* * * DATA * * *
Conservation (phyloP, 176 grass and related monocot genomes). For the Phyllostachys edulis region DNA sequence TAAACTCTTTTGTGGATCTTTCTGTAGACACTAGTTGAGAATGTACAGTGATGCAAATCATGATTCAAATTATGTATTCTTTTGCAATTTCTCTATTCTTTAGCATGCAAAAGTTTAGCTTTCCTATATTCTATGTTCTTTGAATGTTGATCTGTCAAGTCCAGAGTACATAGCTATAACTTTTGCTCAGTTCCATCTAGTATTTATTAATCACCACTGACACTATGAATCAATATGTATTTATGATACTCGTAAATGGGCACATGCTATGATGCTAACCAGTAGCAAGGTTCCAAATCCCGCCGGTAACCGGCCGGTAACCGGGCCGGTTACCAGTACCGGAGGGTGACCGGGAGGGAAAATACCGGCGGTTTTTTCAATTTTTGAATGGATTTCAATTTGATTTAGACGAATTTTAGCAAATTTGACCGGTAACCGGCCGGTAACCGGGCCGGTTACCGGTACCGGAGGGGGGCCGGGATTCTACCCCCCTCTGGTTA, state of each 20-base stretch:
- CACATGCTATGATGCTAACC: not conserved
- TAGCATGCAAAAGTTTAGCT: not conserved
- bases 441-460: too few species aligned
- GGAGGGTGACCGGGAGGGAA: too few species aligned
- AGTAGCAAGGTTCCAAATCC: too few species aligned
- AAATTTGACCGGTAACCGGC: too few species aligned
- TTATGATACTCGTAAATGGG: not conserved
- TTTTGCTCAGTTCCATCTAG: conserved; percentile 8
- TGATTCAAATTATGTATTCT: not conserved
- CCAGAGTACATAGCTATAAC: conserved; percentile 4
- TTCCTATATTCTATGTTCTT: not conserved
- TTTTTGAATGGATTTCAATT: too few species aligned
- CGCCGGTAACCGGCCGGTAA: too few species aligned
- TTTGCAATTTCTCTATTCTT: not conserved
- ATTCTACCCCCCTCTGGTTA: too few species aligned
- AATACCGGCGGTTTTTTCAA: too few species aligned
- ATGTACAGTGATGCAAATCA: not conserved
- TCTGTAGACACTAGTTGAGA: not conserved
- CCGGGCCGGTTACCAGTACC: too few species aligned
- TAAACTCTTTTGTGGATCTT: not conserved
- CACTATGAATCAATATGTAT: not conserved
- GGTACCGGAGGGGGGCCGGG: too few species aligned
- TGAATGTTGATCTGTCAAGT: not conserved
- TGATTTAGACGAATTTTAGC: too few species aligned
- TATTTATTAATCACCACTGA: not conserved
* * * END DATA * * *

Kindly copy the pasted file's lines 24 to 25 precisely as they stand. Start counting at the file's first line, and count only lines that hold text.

- TGAATGTTGATCTGTCAAGT: not conserved
- TGATTTAGACGAATTTTAGC: too few species aligned